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The Supreme Court reversed the judgment of the court of appeals ruling that Defendant did not have a right to appointed counsel to respond to the prosecution's appeal of the order of the trial court granting Defendant's motion to suppress the prosecution's evidence against her, holding that Defendant had a right to appointed counsel in the present appeal. Defendant was charged by misdemeanor complaint with driving under the influence of alcohol and driving while having a blood-alcohol content of 0.08 percent or higher. With the assistance of court-appointed counsel, Defendant filed a successful motion to suppress evidence collected during a warrantless traffic stop. The prosecution's appealed the suppression order. Defendant asked the appellate division to appoint new counsel to represent her, but the appellate division refused. Defendant then filed a petition for a writ of mandate, which the court of appeal denied. Without addressing whether the public defender remained appointed to represent Defendant, the court concluded that Defendant did not have the right to appointment of counsel on appeal. The Supreme Court reversed and remanded the case, holding that Defendant was entitled to the assistance of counsel to respond to the prosecution's appeal. View "Gardner v. Appellate Division of Superior Court" on Justia Law

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The Supreme Court reversed the judgment of the Court of Appeal upholding the juvenile court's finding that H.W. possessed an "other instrument or tool with intent feloniously to break or enter" within the meaning of Cal. Penal Code 466, holding that the pair of pliers that H.W. was in possession of when he was apprehended were not an "other instrument or tool" within the meaning of section 466. H.W., a minor, entered a Sears department store with the intent to steal a pair of jeans. When H.W. was apprehended and searched, he had in possession the jeans and a pair of pliers approximately ten inches in length, with a half-inch blade. The juvenile court sustained the burglary tool possession allegation brought against H.W. The Court of Appeal upheld the juvenile court's determination. The Supreme Court reversed, holding (1) the record did not support the conclusion that H.W. intended to use the pliers to do anything other than remove the anti-theft tag from the jeans; and (2) therefore, there was insufficient evidence to support the section 466 allegation. View "In re H.W." on Justia Law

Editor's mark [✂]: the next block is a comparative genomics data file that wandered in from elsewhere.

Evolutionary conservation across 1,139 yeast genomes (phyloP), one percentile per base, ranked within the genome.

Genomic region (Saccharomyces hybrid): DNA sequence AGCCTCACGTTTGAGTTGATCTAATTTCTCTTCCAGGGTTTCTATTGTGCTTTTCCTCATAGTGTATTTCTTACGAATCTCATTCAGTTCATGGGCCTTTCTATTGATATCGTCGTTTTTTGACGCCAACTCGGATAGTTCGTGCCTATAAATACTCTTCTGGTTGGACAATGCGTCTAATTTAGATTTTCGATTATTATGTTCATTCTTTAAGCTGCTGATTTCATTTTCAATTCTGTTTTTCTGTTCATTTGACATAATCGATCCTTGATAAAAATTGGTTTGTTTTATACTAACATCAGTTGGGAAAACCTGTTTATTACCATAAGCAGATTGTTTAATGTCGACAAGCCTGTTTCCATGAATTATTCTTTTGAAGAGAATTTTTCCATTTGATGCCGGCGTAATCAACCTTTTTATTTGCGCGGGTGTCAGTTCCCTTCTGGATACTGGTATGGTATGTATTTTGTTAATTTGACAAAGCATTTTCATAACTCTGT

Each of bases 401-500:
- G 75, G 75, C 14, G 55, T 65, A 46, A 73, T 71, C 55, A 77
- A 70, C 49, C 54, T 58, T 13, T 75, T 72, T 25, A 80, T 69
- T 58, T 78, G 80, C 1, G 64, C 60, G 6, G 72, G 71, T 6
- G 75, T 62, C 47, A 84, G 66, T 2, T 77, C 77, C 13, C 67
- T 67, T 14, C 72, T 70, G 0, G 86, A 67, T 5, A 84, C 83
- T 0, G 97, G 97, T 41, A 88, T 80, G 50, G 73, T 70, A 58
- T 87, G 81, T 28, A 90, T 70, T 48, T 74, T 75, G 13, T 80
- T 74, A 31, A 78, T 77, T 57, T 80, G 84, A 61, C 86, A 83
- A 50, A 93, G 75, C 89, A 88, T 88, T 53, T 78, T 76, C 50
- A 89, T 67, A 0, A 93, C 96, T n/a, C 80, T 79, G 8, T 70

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The Supreme Court modified the judgment of the trial court convicting Defendant of two counts of first degree murder and related crimes, sentencing Defendant to death, and imposing a four-year determinate term based on the age of the victims by striking the four-year determinate term but otherwise affirmed, holding that there was error in the elderly victim enhancements but no other prejudicial error. Specifically, the Court held (1) the evidence was sufficient to support Defendant's convictions; (2) there was no reversible error in the guilt-phase instructions given to the jury; (3) any statutory error in allowing an investigator to read aloud from his report of an interview with a driver of Defendant was harmless at the guilt phase, and the admission of the driver's statement during the guilt phase did not prejudice the jury's penalty determination; (4) no other error occurred during the penalty phase of trial; (5) murder is not one of the crimes eligible for an elderly victim enhancement; (6) any error on the part of the trial court in initially imposing a $10,000 restitution fine was harmless; and (7) none of Defendant's challenges to California's death penalty scheme had merit. View "People v. Potts" on Justia Law